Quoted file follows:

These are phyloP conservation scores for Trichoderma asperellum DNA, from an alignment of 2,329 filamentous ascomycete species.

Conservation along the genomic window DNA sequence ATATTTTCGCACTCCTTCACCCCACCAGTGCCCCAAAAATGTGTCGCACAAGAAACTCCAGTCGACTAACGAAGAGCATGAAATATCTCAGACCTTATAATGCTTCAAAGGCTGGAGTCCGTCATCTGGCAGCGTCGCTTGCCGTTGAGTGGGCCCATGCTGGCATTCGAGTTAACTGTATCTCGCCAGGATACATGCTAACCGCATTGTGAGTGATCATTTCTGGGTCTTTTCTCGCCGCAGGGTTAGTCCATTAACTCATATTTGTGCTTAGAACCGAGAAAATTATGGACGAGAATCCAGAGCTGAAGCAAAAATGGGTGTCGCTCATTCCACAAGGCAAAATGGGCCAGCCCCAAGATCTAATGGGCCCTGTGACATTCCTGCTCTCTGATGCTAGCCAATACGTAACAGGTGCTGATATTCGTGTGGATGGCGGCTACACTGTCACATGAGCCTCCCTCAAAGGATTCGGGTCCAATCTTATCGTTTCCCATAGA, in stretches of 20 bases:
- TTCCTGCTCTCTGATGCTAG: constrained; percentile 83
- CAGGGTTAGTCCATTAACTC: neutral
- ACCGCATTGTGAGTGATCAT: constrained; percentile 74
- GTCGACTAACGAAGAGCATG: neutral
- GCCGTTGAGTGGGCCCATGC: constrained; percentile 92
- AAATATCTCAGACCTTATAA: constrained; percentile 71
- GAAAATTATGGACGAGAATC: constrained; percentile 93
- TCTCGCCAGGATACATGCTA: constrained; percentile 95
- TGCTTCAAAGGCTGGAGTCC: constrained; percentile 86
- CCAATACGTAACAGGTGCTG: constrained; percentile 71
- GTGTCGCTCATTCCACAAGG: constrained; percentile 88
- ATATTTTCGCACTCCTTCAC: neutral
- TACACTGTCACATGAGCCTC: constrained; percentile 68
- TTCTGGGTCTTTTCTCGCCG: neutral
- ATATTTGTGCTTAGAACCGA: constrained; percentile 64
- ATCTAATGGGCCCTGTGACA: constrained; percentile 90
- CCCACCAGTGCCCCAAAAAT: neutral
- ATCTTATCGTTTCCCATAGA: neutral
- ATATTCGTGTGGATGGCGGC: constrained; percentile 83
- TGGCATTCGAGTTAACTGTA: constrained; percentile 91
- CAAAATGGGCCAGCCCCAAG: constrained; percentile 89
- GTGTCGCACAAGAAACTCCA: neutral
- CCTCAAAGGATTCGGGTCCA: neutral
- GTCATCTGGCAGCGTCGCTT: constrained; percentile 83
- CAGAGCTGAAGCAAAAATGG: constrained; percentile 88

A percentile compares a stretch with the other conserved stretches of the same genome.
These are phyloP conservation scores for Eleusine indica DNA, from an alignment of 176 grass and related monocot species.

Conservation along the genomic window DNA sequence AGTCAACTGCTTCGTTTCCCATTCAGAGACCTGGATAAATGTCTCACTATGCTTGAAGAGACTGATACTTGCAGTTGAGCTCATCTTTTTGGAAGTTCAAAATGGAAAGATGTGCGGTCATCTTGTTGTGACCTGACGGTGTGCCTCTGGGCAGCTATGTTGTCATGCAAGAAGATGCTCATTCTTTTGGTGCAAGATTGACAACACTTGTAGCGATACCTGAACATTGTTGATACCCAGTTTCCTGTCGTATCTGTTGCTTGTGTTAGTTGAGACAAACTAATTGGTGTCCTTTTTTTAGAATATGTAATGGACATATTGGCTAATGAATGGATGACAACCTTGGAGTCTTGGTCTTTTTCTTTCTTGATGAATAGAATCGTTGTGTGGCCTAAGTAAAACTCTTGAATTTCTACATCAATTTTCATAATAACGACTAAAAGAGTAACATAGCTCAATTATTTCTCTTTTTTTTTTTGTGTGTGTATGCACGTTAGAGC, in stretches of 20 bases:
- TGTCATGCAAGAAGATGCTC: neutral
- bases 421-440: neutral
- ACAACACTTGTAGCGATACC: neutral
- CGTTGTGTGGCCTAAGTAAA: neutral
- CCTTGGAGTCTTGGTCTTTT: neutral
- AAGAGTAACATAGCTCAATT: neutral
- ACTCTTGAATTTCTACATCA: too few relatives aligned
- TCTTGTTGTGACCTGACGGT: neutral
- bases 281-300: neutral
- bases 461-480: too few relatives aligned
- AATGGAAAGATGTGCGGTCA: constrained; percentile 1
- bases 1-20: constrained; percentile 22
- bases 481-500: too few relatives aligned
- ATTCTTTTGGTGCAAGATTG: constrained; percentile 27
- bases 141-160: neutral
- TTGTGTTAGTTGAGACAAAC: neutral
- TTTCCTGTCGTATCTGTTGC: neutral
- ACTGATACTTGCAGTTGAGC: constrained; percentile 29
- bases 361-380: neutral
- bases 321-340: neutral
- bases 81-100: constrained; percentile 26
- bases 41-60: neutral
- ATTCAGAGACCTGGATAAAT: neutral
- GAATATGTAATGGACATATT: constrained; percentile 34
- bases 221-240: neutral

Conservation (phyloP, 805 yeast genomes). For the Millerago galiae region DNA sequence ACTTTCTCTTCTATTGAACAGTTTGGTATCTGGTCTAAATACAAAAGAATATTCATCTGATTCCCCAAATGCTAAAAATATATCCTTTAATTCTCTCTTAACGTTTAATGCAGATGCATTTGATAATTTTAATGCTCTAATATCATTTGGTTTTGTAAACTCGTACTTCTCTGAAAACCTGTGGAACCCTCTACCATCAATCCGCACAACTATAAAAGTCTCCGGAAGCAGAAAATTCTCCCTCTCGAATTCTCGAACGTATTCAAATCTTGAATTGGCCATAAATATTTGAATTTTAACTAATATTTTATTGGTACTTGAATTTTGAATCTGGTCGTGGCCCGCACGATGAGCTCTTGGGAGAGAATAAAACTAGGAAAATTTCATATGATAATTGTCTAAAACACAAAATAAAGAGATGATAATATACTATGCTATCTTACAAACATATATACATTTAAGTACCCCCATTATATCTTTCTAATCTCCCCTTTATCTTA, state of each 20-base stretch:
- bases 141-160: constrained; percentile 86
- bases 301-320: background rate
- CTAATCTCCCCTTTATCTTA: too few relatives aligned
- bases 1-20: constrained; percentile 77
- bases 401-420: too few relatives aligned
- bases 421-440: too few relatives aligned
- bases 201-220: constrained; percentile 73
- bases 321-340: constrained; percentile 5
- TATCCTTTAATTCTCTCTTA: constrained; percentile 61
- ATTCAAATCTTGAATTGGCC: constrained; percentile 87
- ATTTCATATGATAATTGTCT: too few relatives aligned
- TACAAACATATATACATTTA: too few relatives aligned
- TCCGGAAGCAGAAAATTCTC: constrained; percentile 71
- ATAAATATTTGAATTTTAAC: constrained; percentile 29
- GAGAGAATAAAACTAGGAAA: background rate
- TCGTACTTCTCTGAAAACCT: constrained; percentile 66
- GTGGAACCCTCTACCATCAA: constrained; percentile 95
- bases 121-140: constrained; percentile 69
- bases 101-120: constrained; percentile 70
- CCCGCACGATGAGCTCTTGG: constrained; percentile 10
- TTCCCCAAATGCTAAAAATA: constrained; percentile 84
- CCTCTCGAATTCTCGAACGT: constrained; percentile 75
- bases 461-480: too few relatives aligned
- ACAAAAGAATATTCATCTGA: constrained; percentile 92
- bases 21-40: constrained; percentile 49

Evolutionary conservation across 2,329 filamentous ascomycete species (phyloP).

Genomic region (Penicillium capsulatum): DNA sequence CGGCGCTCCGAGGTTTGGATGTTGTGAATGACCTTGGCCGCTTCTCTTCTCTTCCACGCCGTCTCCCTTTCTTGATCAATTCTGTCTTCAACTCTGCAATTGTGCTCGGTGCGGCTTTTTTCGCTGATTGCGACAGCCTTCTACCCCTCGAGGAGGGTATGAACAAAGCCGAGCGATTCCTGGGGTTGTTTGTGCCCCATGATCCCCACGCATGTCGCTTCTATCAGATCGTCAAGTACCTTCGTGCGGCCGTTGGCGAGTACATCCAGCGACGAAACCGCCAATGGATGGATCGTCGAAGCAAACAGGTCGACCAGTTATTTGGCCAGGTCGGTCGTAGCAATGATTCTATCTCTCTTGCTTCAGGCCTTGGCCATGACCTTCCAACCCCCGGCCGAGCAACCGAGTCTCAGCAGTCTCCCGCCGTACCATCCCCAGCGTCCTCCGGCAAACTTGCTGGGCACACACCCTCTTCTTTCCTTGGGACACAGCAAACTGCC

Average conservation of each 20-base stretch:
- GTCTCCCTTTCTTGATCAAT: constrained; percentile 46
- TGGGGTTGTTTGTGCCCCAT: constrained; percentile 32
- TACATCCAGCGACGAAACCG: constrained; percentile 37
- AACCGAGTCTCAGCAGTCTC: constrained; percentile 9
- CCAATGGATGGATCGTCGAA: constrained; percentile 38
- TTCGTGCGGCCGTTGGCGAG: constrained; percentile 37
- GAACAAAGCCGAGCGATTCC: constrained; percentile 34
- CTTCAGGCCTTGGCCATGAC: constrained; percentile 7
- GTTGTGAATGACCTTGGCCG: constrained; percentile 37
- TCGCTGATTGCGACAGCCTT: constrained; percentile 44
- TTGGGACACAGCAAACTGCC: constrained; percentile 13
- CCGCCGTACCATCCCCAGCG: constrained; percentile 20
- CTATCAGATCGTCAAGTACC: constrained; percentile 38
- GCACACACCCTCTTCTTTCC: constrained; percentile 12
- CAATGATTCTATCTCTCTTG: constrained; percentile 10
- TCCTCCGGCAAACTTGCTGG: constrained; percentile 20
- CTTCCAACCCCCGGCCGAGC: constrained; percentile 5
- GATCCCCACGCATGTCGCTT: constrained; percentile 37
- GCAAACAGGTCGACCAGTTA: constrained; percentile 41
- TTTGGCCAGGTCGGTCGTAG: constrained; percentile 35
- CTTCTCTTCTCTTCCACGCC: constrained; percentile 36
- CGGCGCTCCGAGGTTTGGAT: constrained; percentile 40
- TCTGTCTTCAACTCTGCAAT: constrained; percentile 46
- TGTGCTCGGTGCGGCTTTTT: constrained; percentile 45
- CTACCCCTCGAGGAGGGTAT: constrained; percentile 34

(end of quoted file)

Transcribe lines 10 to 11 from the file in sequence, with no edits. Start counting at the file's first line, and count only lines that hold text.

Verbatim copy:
- TCTCGCCAGGATACATGCTA: constrained; percentile 95
- TGCTTCAAAGGCTGGAGTCC: constrained; percentile 86